LOS ANGELES--()--In a ruling that may have lasting impact, the California Court of Appeal has ruled that public schools must provide physical education to comply with state law that requires at least 200 minutes every ten days, an average of 20 minutes per day in elementary school, not including lunch or recess. The amount rises to at least 40 minutes on average per day in middle and high school.
“The health of California’s next generation is at stake here. What could be more important?”
Of the nearly 1,000 school districts in the state of California, 188 were audited from 2004-2009 and exactly half were not enforcing physical education minutes requirements, according to public records obtained from the Department of Education by The City Project, a non-profit legal and policy advocacy organization that is working to enforce physical education laws throughout the state.
“Thankfully, the California Court of Appeal recognizes that law means law and that public schools must provide adequate physical education. The ruling will help students move more, stay healthy, and do their best in school and life as part of a quality education,” according to Robert García, Executive Director and Counsel of The City Project. He added, “The health of California’s next generation is at stake here. What could be more important?”
The appellate court ruling overturned the decision of the Sacramento trial court that ruled the law set goals but not legally enforceable requirements, and that private parties like parents do not have the right to enforce the law. The Court of Appeal disagreed. “We conclude that [the law] means what it says and that, while individual school districts may have discretion as to how to administer their physical education programs, those programs must satisfy the 200-minute-per-10 school day minimum … [The legislature’s] ultimate goal was obviously to improve the health and well-being of elementary school students through a minimum level of physical education.”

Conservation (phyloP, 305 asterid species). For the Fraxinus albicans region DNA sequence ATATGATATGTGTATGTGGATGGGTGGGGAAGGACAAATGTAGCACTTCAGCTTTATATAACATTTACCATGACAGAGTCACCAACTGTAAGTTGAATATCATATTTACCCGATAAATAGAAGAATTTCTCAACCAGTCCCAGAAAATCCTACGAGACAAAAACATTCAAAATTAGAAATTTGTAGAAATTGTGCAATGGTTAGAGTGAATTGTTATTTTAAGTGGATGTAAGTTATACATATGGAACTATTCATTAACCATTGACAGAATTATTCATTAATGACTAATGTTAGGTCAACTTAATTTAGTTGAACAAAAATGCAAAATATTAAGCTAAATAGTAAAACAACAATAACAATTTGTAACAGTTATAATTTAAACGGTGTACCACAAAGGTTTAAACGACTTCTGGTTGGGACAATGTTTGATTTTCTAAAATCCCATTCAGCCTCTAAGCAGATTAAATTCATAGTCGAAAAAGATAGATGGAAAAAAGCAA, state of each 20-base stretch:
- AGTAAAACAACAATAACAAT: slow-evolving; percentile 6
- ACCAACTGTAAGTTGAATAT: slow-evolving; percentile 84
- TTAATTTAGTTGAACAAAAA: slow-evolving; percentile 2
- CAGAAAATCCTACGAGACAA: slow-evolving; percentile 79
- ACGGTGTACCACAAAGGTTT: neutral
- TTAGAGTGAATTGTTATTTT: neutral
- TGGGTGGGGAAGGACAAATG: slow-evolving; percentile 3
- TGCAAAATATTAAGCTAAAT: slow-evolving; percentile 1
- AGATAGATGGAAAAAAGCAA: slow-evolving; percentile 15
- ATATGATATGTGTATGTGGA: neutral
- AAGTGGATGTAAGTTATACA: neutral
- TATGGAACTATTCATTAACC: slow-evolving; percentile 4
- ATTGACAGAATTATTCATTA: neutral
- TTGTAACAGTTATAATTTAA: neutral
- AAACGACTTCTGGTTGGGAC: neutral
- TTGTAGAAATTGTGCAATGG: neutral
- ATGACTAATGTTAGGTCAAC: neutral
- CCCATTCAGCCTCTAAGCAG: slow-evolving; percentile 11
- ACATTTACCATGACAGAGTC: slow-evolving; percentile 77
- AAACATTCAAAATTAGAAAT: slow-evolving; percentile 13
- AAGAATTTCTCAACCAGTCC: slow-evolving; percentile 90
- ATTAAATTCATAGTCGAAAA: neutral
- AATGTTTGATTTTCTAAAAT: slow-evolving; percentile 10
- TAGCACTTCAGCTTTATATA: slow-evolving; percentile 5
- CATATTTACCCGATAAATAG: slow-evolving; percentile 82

Plaintiffs, a third grade student in the Auburn Unified School District and his father, brought the action against the District, the School Board, and the California Department of Education, claiming that the District and the Board did not comply with the law, California Education Code section 51210.
“The idea that students will learn more if they’re glued to their seats is just wrong,” said Donald Driscoll, the parent's attorney. “Students need to get up and run around to be healthy, and to learn better. The law says children need physical education. It is time for the schools to do it.”
The case now goes back to the trial court for further proceedings.
The Los Angeles Unified School District, the second largest district in the nation with over 600,000 students and 770 schools, voluntarily adopted a board resolution and physical implementation plan in December 2009 in response to an organizing campaign by The City Project and diverse allies. The school district is enforcing education and civil rights laws to help promote academic performance and youth development and reduce obesity and diabetes. The plan will ensure that schools provide properly credentialed physical education teachers, meet the physical education minute requirements, maintain reasonable class size averages, and provide quality facilities for physical education. The campaign was led by United Teachers of Los Angeles (UTLA), Anahuak Youth Sports Association, Concerned Citizens of South Central Los Angeles, California Pan Ethnic Health Network, Prevention Institute, and parents and teachers working with The City Project.
“The physical education plan adopted by the Los Angeles Unified School District is a best practice example for districts across the state to provide a quality education for the children of California,” according to Dr. Robert Ross, President of the California Endowment. “Research tells us physically active and fit kids get better grades and have better overall health.”
“The court’s decision is an enormous victory for children’s health in California. We will work with the new governor and the new attorney general to enforce physical education laws throughout the state,” according to Harold Goldstein, Executive Director, California Center for Public Health Advocacy. The Center originally brought public attention to the fact that school districts routinely disregard physical education laws.